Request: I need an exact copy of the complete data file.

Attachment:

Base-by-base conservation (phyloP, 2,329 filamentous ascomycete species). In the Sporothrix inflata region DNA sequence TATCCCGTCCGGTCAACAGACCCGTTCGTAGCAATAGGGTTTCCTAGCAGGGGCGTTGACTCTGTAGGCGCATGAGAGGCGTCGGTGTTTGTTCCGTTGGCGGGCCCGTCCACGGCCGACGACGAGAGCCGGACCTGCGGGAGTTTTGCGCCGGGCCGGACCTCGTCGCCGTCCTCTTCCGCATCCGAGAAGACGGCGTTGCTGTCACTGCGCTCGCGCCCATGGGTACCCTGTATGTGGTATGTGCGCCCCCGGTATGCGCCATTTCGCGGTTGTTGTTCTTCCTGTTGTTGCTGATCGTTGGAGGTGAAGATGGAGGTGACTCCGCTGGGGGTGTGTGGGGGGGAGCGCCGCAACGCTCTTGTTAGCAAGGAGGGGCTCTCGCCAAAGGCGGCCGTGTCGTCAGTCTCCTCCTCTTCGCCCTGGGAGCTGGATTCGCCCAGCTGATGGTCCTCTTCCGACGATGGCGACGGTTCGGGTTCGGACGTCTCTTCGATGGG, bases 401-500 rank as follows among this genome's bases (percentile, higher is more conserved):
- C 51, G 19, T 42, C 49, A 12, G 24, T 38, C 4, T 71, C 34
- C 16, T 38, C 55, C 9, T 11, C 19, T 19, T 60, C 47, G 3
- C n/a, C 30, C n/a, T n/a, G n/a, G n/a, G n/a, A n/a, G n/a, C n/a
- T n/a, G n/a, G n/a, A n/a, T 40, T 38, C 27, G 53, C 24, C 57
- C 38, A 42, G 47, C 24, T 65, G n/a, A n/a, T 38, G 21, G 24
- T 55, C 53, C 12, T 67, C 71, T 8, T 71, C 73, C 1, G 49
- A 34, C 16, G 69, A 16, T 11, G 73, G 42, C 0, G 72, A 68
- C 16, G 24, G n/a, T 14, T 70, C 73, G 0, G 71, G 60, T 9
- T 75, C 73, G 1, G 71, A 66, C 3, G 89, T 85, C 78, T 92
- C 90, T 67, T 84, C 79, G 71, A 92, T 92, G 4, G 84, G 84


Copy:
Base-by-base conservation (phyloP, 2,329 filamentous ascomycete species). In the Sporothrix inflata region DNA sequence TATCCCGTCCGGTCAACAGACCCGTTCGTAGCAATAGGGTTTCCTAGCAGGGGCGTTGACTCTGTAGGCGCATGAGAGGCGTCGGTGTTTGTTCCGTTGGCGGGCCCGTCCACGGCCGACGACGAGAGCCGGACCTGCGGGAGTTTTGCGCCGGGCCGGACCTCGTCGCCGTCCTCTTCCGCATCCGAGAAGACGGCGTTGCTGTCACTGCGCTCGCGCCCATGGGTACCCTGTATGTGGTATGTGCGCCCCCGGTATGCGCCATTTCGCGGTTGTTGTTCTTCCTGTTGTTGCTGATCGTTGGAGGTGAAGATGGAGGTGACTCCGCTGGGGGTGTGTGGGGGGGAGCGCCGCAACGCTCTTGTTAGCAAGGAGGGGCTCTCGCCAAAGGCGGCCGTGTCGTCAGTCTCCTCCTCTTCGCCCTGGGAGCTGGATTCGCCCAGCTGATGGTCCTCTTCCGACGATGGCGACGGTTCGGGTTCGGACGTCTCTTCGATGGG, bases 401-500 rank as follows among this genome's bases (percentile, higher is more conserved):
- C 51, G 19, T 42, C 49, A 12, G 24, T 38, C 4, T 71, C 34
- C 16, T 38, C 55, C 9, T 11, C 19, T 19, T 60, C 47, G 3
- C n/a, C 30, C n/a, T n/a, G n/a, G n/a, G n/a, A n/a, G n/a, C n/a
- T n/a, G n/a, G n/a, A n/a, T 40, T 38, C 27, G 53, C 24, C 57
- C 38, A 42, G 47, C 24, T 65, G n/a, A n/a, T 38, G 21, G 24
- T 55, C 53, C 12, T 67, C 71, T 8, T 71, C 73, C 1, G 49
- A 34, C 16, G 69, A 16, T 11, G 73, G 42, C 0, G 72, A 68
- C 16, G 24, G n/a, T 14, T 70, C 73, G 0, G 71, G 60, T 9
- T 75, C 73, G 1, G 71, A 66, C 3, G 89, T 85, C 78, T 92
- C 90, T 67, T 84, C 79, G 71, A 92, T 92, G 4, G 84, G 84